(ChemotherapyAdvisor) – Patients with myelofibrosis treated with oral ruxolitinib had significant clinical benefit vs. placebo as shown by reduced spleen size, reduction in debilitating myelofibrosis-related symptoms and improved overall survival, results of a study published in the March 1 issue of New England Journal of Medicine has found.
In the double-blind trial, patients with intermediate-2 or high-risk myelofibrosis were randomly assigned to ruxolitinib twice daily (n=155) or placebo (n=154). The primary end point, proportion of patients with a reduction in spleen volume of 35% or more at 24 weeks, was reached in 41.9% of patients in the ruxolitinib group vs. 0.7% in the placebo group (P<0.001).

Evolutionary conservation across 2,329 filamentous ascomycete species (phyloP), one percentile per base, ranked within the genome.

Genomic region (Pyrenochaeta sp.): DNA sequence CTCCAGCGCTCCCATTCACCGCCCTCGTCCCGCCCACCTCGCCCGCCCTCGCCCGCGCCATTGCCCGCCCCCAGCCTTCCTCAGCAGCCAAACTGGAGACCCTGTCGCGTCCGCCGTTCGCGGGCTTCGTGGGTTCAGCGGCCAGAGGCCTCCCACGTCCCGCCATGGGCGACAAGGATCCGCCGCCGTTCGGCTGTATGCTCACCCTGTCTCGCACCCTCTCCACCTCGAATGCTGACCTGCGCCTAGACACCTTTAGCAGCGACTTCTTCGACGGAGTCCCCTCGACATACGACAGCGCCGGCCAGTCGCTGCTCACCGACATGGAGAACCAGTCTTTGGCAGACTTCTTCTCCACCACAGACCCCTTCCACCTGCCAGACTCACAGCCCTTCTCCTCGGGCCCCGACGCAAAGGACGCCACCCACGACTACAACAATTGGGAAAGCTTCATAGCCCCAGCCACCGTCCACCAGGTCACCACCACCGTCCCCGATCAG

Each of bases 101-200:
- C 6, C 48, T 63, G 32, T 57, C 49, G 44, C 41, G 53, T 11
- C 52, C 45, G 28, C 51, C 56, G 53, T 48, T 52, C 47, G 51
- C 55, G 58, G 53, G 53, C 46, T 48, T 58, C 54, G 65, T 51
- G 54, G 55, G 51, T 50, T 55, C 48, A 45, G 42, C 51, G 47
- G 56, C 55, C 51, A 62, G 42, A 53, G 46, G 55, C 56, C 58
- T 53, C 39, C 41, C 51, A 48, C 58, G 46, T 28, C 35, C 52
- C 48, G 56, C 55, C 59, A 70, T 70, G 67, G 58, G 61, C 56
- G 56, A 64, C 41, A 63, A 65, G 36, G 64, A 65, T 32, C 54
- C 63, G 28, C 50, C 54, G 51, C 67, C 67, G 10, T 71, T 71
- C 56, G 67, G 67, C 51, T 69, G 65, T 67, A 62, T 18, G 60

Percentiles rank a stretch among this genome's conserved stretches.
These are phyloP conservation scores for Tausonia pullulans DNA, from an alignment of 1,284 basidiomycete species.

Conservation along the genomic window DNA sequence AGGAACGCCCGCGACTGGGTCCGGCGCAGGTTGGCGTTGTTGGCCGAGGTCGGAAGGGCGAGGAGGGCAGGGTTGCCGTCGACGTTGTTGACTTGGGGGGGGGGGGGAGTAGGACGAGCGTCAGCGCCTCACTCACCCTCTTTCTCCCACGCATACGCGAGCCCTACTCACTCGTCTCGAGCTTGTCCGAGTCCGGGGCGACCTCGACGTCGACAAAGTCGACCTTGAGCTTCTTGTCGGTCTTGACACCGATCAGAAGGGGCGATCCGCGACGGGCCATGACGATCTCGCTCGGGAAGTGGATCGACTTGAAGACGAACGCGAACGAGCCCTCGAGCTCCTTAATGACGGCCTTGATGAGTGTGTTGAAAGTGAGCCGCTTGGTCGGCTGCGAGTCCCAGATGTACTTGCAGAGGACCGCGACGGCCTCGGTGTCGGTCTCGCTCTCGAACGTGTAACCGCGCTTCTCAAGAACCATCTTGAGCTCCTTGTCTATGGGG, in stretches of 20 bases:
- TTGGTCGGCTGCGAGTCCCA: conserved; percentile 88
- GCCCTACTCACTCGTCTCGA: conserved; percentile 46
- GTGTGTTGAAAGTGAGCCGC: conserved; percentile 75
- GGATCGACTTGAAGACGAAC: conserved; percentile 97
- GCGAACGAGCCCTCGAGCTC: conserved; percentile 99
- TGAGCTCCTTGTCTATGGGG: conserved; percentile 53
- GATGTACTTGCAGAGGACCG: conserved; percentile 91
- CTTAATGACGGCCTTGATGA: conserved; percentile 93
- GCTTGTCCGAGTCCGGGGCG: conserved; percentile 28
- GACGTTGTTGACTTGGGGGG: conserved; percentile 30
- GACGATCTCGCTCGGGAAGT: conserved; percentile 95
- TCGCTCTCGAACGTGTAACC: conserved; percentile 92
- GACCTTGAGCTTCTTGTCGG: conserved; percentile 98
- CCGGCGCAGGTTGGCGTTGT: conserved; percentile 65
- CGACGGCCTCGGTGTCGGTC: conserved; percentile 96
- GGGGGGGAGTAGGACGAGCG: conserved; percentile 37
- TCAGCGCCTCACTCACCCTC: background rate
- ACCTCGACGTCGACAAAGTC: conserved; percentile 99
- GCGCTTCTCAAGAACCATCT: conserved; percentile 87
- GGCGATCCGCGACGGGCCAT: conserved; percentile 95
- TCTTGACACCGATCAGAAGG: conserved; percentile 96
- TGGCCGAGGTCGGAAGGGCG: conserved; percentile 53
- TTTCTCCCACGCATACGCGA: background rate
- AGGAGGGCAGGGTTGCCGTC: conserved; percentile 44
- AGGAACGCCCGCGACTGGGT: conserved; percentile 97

Patients who received ruxolitinib maintained reduction in spleen volume, with 67.0% of patients who responded continuing to respond 48 weeks or more. Total symptom score improvement of 50% or more at 24 weeks was 45.9% of patients in the ruxolitinib arm vs. 5.3% in the placebo arm (P<0.001). A median follow-up of 51 weeks showed a significant survival advantage for patients who received ruxolitinib: 13 deaths had occurred in the ruxolitinib group (8.4%) vs. 24 deaths in the placebo group (15.6%) (HR=0.50; P=0.04).
In the ruxolitinib arm, 13 deaths occurred vs. 24 in the placebo group (HR=0.50; P=0.04). Rate of discontinuation of ruxolitinib due to adverse events was 11.0% vs. 10.6% for placebo. Anemia and thrombocytopenia were the most common adverse events among patients who received ruxolitinib and led to one patient discontinuing treatment for each event. Two patients, both receiving ruxolitinib, had transformation to acute myeloid leukemia.
(Ed. note: see “Oral Ruxolitinib Reduces Splenomegaly, Disease-Related Symptoms of Myelofibrosis vs. Best Available Therapy,” for results of the Phase 3 study comparing ruxolitinib to best available therapy.)